Outstanding Differences Between Anxiety and Depression

People often confuse anxiety and depression because of the similarities in their symptomatology. Although they are the most known mental conditions, it requires some expertise to distinguish them. One thing is certain— the two illnesses are comorbidities.

Anxiety is both a symptom and causative for depression and vice versa. Thus, it may be difficult to tell both psychological illnesses apart. Nevertheless, it is vital to know both conditions to get the required prognosis and intervention.

Differences in Definition

Anxiety comes as a collection of disorders. Typically what people refer to as anxiety is Generalized Anxiety Disorder (GAD). It is excessive and uncontrollable worry over ordinary things for at least six months. The Diagnostic and Statistical Manual of Mental Disorders (DSM V) eliminates apprehension triggered by panic attacks, social phobias, separation anxiety, weight and body dysmorphia, or delusional mental conditions when defining GAD.

Similarly, depression represents a group of depressive mood disorders that manifest as extreme and persistent sadness. The negative mood interferes with everyday living and also affects behavior and emotions. Despair is the differentiating factor between anxiety and depression. Although symptoms like restlessness, anxious distress, irritability, fatigue are prevalent in depression, hopelessness—the distinguishing factor—is always present. 

Difference in Symptoms

Anxiety and depressive mood disorders share some symptoms. However, other additional symptoms differentiate both conditions.

Anxiety Symptoms

Excessive Worry

A typical characteristic of anxiety disorders is persistent and uncontrollable fear. The apprehension is usually at a greater magnitude than the situation demands. Sometimes, even when there is no cause for alarm, a person is still overcome with worry.

Agitation

Anxiety makes someone feel bothered, frustrated or easily angered. The irritation is a result of the physiological effects of anxiety. Another name for anxiety is the stress response or fight or flight response, which activates in the presence of real or perceived threats in the internal and external body environment.

When the stress response becomes active, it stimulates the release of adrenaline. The stress hormone increases the heart and breathing rate to boost oxygen intake and circulation to the brain and muscle. Thus, it heightens muscular activity, and the brain remains hyper-alert to prepare the body for fight or flight.

Additionally, adrenaline facilitates cortisol secretion, which mobilizes the breakdown of glucose to provide energy to the brain and muscles. Cortisol also minimizes activities in the gut by inducing nausea and excretion. The effect of these stress hormones makes it difficult to relax.

Lethargy

Fatigue and anxiety go hand in hand. The hormonal rush triggered by the stress response is enough to leave a person feeling emotionally and physically exhausted. Hyper alertness makes it difficult to rest or have a meaningful sleep. Constantly having muscular tension in response to fight or flight is equally tiring.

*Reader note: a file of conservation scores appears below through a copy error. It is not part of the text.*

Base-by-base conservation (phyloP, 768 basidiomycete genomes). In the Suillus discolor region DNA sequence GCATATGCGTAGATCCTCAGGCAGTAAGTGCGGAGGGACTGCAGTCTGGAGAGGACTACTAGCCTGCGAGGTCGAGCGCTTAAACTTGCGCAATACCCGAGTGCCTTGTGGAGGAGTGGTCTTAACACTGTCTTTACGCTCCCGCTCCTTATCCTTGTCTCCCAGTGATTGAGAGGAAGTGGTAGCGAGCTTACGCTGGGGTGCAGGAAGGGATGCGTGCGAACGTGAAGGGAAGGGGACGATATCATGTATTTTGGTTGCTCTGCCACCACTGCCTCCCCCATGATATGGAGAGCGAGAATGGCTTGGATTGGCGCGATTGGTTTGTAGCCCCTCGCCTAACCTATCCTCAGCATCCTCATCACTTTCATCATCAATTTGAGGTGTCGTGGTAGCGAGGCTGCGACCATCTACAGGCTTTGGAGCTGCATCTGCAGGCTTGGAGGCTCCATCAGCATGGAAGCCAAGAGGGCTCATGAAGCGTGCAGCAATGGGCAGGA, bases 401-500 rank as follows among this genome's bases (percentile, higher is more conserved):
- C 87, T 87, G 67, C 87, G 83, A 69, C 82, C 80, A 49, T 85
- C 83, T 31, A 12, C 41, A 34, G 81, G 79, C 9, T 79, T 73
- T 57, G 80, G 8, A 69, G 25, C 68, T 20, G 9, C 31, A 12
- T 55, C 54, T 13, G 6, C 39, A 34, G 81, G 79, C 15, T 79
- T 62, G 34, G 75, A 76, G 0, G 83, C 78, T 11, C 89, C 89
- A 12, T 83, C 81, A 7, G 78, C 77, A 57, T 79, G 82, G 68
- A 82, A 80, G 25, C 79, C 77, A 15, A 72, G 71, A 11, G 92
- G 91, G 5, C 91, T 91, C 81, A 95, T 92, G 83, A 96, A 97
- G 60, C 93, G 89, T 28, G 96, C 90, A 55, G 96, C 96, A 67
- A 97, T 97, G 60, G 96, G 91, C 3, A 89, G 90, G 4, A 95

Inattention

Anxiety makes it difficult to focus on activities of daily living. There is a constant dread about uncertainties and a lack of control over this crippling fear. Alertness from the stress response shifts to worrying, not meaningful work.

Muscle Tension

The stress response’s action on the muscle leaves this tissue tense because of the rapid contraction and relaxation.

Sleep Disturbances

Ruminations over concerns at night keep the stress response active from the internal cues. It makes it difficult to fall asleep or stay asleep.

Depression

A higher percentage of people with GAD also develop depression. GAD keeps the stress response constantly activated, prolonging the activity of hormones that mediate the negative mood pathway. Their activity eventually triggers the depressive mood. The hormones and neurotransmitters also inhibit biomolecules responsible for mood improvements like dopamine and serotonin.

Symptoms of Depression

Lingering Sadness

Sadness is a primary symptom of depression. It persists the entire day and goes on for days.

Lack of Interest or Pleasure in Activities

There is a decreased appeal in activities a person previously enjoyed. There is also a lack of interest in everyday activities like grooming or working.

Feelings of Worthlessness

 Insignificance and uselessness are common in depression because the mood disorder distorts a person’s sense of self. Negative thoughts exacerbate low self-worth. Worthlessness is both a symptom and a trigger of depression.

Anxious Despair

Anxiety is also a symptom of depression. In depression, it manifests as an overwhelming sense of looming danger. Anxiety manifests with symptoms common in this mood disorder like extreme worry and fear. 

Isolation

Worthlessness and negative thinking push the depressed individual away from social circles and loved ones.

Suicidal Ideation

Low self-worth, despair, rumination can push someone to entertain thoughts of death. The morbid thoughts recur, stimulating death fantasies and attempts.

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